If Saudi offenders go unpunished, controlling Iranian sentiments would be difficult

Oftentimes when people speak of Saudi Arabias’ power and influence over world leaders they speak in terms of oil and petro-dollars. A much less discussed topic is the kings role as custodian of the two most holy sites in Islam. Granting access to Mecca and Medina has and currently is based on political considerations. In addition to this leverage there appears to be a reluctance on the part of everyday Moslems to publically criticize the rulers in Riyadh for fear associated with their one day taking part in the obligatory pilgrimage known as the Hajj. In 2012 when the Saudi king denied entry to Syrians due to KSA political disagreements with the Syrian government, this produced a destabilizing effect with many blaming Assad. Even now the threats from Riyadh of denying entry for a countries citizenry carries far reaching implications which tend to blur the lines between geo-politics and religion.
Recently their was a sexual assault upon two teenagers traveling home to Iran after completing a minor Hajj. In view of the political tensions that exist between the two governments particularly with regards to Irans peaceful nuclear program and the war of aggression being carried out on Yemen by Saudi, one cant help but ponder if this was not a deliberate and planned provocation perhaps to serve as a reminder to other world leaders of the disruptive role that a angry tyrannical king can play.

If Saudi offenders go unpunished, controlling Iranian sentiments would be difficult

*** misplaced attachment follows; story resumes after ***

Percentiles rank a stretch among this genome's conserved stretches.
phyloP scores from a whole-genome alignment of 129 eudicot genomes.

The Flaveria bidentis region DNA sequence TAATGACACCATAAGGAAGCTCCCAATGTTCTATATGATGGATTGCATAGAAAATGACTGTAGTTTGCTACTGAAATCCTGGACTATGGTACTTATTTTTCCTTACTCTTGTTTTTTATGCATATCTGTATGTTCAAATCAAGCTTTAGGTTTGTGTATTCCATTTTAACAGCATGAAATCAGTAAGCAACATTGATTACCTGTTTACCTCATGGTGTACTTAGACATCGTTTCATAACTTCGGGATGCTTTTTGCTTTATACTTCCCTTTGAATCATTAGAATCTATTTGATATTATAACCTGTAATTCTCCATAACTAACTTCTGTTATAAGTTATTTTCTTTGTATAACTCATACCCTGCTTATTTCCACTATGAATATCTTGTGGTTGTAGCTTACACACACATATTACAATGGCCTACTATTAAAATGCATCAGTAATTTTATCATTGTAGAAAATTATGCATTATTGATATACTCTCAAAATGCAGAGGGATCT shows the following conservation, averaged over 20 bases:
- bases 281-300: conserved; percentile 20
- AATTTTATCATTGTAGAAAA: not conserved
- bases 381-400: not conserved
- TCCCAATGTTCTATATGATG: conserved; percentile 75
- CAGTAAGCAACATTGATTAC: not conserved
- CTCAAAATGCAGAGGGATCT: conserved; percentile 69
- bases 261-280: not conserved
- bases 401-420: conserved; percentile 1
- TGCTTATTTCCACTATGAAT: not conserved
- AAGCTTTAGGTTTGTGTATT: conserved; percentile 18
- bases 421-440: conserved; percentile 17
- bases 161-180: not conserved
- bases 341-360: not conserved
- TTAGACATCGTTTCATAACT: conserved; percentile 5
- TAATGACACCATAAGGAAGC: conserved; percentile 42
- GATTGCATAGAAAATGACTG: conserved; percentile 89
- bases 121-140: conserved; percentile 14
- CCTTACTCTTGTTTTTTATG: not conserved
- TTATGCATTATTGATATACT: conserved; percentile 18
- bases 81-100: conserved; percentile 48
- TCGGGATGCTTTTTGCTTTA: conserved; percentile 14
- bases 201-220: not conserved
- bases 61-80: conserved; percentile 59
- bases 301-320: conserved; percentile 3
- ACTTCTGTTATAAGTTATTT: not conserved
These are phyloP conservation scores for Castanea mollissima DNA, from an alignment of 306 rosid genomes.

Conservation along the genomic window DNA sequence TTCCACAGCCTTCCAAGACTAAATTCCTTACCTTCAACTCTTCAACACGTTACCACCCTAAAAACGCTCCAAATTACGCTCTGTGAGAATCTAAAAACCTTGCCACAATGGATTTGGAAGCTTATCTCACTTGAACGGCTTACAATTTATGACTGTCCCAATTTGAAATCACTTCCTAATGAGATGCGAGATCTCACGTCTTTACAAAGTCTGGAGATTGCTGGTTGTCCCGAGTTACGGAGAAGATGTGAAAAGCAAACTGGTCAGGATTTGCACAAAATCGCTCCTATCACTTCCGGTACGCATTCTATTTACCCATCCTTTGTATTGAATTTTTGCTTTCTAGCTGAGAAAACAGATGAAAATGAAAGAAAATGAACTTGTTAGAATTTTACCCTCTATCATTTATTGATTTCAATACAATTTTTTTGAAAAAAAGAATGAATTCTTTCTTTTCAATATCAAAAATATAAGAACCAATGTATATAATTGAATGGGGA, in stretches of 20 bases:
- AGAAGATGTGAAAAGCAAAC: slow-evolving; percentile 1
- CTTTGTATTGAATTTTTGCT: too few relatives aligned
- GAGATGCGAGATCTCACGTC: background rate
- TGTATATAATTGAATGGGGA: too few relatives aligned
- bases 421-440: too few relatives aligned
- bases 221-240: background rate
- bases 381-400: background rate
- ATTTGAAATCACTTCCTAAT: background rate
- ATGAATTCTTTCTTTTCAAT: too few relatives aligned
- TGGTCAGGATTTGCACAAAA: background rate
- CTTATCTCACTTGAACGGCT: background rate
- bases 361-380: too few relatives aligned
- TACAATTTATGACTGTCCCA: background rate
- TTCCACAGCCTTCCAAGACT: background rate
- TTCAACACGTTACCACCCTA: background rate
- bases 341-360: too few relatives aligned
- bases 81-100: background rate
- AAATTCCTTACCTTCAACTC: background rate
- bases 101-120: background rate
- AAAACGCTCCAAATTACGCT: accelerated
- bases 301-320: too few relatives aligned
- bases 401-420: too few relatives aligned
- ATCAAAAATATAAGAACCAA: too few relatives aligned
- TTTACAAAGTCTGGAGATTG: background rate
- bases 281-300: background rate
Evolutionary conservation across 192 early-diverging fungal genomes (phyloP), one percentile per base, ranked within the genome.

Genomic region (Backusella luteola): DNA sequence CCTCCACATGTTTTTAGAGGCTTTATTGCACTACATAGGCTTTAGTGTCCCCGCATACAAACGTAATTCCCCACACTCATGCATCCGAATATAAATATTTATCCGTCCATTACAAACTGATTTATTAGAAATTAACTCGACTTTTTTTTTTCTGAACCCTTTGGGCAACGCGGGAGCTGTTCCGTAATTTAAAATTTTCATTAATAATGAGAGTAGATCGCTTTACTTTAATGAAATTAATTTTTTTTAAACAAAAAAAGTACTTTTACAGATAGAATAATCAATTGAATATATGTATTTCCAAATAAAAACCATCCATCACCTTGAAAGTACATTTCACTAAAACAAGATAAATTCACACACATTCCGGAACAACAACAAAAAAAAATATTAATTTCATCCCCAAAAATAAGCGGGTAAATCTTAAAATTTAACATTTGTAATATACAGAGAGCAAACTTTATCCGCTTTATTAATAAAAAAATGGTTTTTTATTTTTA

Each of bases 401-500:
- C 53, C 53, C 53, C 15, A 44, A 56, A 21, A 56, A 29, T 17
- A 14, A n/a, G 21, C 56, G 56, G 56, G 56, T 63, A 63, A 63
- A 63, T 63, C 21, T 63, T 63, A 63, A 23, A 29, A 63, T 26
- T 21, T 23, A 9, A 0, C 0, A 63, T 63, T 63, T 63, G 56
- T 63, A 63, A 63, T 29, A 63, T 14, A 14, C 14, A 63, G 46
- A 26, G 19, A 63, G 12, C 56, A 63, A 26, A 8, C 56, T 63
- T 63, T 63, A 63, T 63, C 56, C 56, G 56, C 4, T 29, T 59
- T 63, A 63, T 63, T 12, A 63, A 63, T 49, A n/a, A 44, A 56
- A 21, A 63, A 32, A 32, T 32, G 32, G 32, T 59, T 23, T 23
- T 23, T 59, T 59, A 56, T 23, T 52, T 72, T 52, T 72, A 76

The Supreme Leader’s representative for Hajj affairs says that if Saudi Arabia fails to punish those who sexually abused Iranian teens, Iran is likely to make a new decision on Hajj.


The director of the Iranian Hajj and Pilgrimage Organization has condemned the sexual harassment of two Iranian teenagers at the hands of Saudi police, saying those behind the abuse should be given the harshest penalty.

Seyyed Ali Ghazi Asgar said that the continuation of trips to Saudi Arabia by Iranian pilgrims for the Minor Hajj is tied to what measures Saudi officials take in response to the sexual abuse, entekhab.ir – an Iranian news website – reported on Saturday.

If Saudi officials fail to properly and severely deal with the case, the continuation of pilgrimage trips will not be expedient for Iran and Iranians, he said.

He went on to say that the obscene act, at Jeddah airport, of Saudi officials who are supposed to ensure people’s security is condemnable, adding that the toughest punishments should be handed down to the violators.

Ghazi Asgar, who is also the Supreme Leader’s representative for Hajj affairs, further said that Saudi officials have vowed that the abusers will be punished severely, adding that we are waiting to see that happen.

The unprecedented, indecent act of Saudi police has hurt the sentiments of the Iranian people, he said, adding that if the harassment of Saudi police go unpunished it will be very tough to contain Iranian feelings, and that Iran is likely to make a different decision.

He then said that officials at the Hajj and Pilgrimage Organization and Foreign Ministry have taken action since the very beginning of the incident and have repeatedly lodged official, written protest [with the Saudi officials].

The Hajj official further said that Iranian officials have since traveled to Saudi Arabia and entered talks with officials there, calling for a swift investigation into the harassment and severe punishment for the violators.

Saudi officials and Jeddah police have investigated the case, provided the required documents and eventually identified and arrested those involved in the violation, Ghazi Asgar said.

On March 28, two Iranian teenagers were sexually harassed by police officers at the airport in Jeddah as they were coming back to Iran after carrying out the Minor Hajj.



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